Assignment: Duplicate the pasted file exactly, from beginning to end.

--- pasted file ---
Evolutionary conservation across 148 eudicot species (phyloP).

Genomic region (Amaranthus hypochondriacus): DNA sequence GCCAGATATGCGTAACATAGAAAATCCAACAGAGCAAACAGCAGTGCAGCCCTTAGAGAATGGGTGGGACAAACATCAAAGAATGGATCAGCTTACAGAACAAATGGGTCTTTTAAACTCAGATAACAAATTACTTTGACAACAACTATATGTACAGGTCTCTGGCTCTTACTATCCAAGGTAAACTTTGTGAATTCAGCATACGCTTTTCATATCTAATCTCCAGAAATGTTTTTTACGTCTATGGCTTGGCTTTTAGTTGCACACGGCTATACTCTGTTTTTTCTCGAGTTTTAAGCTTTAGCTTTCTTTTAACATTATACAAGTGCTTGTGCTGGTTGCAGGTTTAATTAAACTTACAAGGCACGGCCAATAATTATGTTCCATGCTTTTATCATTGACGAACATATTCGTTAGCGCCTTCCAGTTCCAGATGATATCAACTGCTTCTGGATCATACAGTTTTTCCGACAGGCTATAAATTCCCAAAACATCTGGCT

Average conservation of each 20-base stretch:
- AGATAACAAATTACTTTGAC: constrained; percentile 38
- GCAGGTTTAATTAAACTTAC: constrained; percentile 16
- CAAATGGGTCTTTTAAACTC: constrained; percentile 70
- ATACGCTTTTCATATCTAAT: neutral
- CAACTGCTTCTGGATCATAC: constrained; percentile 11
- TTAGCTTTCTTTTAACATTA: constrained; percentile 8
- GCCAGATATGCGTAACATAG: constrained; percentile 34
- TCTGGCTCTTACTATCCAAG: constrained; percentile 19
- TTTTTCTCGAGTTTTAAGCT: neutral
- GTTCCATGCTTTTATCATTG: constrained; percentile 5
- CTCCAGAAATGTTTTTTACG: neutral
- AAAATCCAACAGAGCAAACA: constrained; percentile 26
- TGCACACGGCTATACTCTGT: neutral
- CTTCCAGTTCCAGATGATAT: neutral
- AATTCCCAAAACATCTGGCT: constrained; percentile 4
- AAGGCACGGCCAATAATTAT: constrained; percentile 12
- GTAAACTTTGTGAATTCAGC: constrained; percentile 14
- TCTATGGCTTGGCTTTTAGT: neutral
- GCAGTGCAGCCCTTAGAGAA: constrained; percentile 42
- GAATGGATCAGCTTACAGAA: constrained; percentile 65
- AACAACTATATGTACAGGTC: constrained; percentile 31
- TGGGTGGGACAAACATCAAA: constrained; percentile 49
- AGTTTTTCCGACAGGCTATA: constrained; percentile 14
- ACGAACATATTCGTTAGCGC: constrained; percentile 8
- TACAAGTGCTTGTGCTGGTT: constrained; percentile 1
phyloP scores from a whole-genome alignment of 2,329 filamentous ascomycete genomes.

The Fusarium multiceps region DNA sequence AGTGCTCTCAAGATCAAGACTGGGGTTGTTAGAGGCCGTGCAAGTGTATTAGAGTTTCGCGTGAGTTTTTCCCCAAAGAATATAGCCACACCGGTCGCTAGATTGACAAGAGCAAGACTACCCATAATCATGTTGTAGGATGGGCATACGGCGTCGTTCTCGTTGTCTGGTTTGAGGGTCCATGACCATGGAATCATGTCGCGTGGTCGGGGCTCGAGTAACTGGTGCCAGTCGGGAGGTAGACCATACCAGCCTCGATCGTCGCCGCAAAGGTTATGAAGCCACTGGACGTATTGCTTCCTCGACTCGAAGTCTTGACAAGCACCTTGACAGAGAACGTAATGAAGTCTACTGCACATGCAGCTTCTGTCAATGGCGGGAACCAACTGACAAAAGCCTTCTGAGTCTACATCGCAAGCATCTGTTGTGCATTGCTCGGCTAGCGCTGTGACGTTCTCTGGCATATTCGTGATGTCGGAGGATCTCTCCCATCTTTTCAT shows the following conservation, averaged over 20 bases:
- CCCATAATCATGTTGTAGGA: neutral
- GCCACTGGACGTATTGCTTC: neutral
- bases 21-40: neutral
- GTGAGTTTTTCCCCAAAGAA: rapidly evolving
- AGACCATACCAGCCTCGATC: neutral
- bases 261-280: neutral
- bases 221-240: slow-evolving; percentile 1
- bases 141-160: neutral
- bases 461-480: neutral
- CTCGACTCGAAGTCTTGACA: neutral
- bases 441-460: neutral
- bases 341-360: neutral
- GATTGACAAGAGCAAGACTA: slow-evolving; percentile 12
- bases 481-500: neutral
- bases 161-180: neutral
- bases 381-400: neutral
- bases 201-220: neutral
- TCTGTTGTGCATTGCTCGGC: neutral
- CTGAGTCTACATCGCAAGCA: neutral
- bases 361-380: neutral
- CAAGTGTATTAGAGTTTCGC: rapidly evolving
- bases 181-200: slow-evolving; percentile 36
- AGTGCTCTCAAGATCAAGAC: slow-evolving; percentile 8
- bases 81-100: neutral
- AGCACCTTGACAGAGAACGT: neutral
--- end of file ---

Evolutionary conservation across 148 eudicot species (phyloP).

Genomic region (Amaranthus hypochondriacus): DNA sequence GCCAGATATGCGTAACATAGAAAATCCAACAGAGCAAACAGCAGTGCAGCCCTTAGAGAATGGGTGGGACAAACATCAAAGAATGGATCAGCTTACAGAACAAATGGGTCTTTTAAACTCAGATAACAAATTACTTTGACAACAACTATATGTACAGGTCTCTGGCTCTTACTATCCAAGGTAAACTTTGTGAATTCAGCATACGCTTTTCATATCTAATCTCCAGAAATGTTTTTTACGTCTATGGCTTGGCTTTTAGTTGCACACGGCTATACTCTGTTTTTTCTCGAGTTTTAAGCTTTAGCTTTCTTTTAACATTATACAAGTGCTTGTGCTGGTTGCAGGTTTAATTAAACTTACAAGGCACGGCCAATAATTATGTTCCATGCTTTTATCATTGACGAACATATTCGTTAGCGCCTTCCAGTTCCAGATGATATCAACTGCTTCTGGATCATACAGTTTTTCCGACAGGCTATAAATTCCCAAAACATCTGGCT

Average conservation of each 20-base stretch:
- AGATAACAAATTACTTTGAC: constrained; percentile 38
- GCAGGTTTAATTAAACTTAC: constrained; percentile 16
- CAAATGGGTCTTTTAAACTC: constrained; percentile 70
- ATACGCTTTTCATATCTAAT: neutral
- CAACTGCTTCTGGATCATAC: constrained; percentile 11
- TTAGCTTTCTTTTAACATTA: constrained; percentile 8
- GCCAGATATGCGTAACATAG: constrained; percentile 34
- TCTGGCTCTTACTATCCAAG: constrained; percentile 19
- TTTTTCTCGAGTTTTAAGCT: neutral
- GTTCCATGCTTTTATCATTG: constrained; percentile 5
- CTCCAGAAATGTTTTTTACG: neutral
- AAAATCCAACAGAGCAAACA: constrained; percentile 26
- TGCACACGGCTATACTCTGT: neutral
- CTTCCAGTTCCAGATGATAT: neutral
- AATTCCCAAAACATCTGGCT: constrained; percentile 4
- AAGGCACGGCCAATAATTAT: constrained; percentile 12
- GTAAACTTTGTGAATTCAGC: constrained; percentile 14
- TCTATGGCTTGGCTTTTAGT: neutral
- GCAGTGCAGCCCTTAGAGAA: constrained; percentile 42
- GAATGGATCAGCTTACAGAA: constrained; percentile 65
- AACAACTATATGTACAGGTC: constrained; percentile 31
- TGGGTGGGACAAACATCAAA: constrained; percentile 49
- AGTTTTTCCGACAGGCTATA: constrained; percentile 14
- ACGAACATATTCGTTAGCGC: constrained; percentile 8
- TACAAGTGCTTGTGCTGGTT: constrained; percentile 1
phyloP scores from a whole-genome alignment of 2,329 filamentous ascomycete genomes.

The Fusarium multiceps region DNA sequence AGTGCTCTCAAGATCAAGACTGGGGTTGTTAGAGGCCGTGCAAGTGTATTAGAGTTTCGCGTGAGTTTTTCCCCAAAGAATATAGCCACACCGGTCGCTAGATTGACAAGAGCAAGACTACCCATAATCATGTTGTAGGATGGGCATACGGCGTCGTTCTCGTTGTCTGGTTTGAGGGTCCATGACCATGGAATCATGTCGCGTGGTCGGGGCTCGAGTAACTGGTGCCAGTCGGGAGGTAGACCATACCAGCCTCGATCGTCGCCGCAAAGGTTATGAAGCCACTGGACGTATTGCTTCCTCGACTCGAAGTCTTGACAAGCACCTTGACAGAGAACGTAATGAAGTCTACTGCACATGCAGCTTCTGTCAATGGCGGGAACCAACTGACAAAAGCCTTCTGAGTCTACATCGCAAGCATCTGTTGTGCATTGCTCGGCTAGCGCTGTGACGTTCTCTGGCATATTCGTGATGTCGGAGGATCTCTCCCATCTTTTCAT shows the following conservation, averaged over 20 bases:
- CCCATAATCATGTTGTAGGA: neutral
- GCCACTGGACGTATTGCTTC: neutral
- bases 21-40: neutral
- GTGAGTTTTTCCCCAAAGAA: rapidly evolving
- AGACCATACCAGCCTCGATC: neutral
- bases 261-280: neutral
- bases 221-240: slow-evolving; percentile 1
- bases 141-160: neutral
- bases 461-480: neutral
- CTCGACTCGAAGTCTTGACA: neutral
- bases 441-460: neutral
- bases 341-360: neutral
- GATTGACAAGAGCAAGACTA: slow-evolving; percentile 12
- bases 481-500: neutral
- bases 161-180: neutral
- bases 381-400: neutral
- bases 201-220: neutral
- TCTGTTGTGCATTGCTCGGC: neutral
- CTGAGTCTACATCGCAAGCA: neutral
- bases 361-380: neutral
- CAAGTGTATTAGAGTTTCGC: rapidly evolving
- bases 181-200: slow-evolving; percentile 36
- AGTGCTCTCAAGATCAAGAC: slow-evolving; percentile 8
- bases 81-100: neutral
- AGCACCTTGACAGAGAACGT: neutral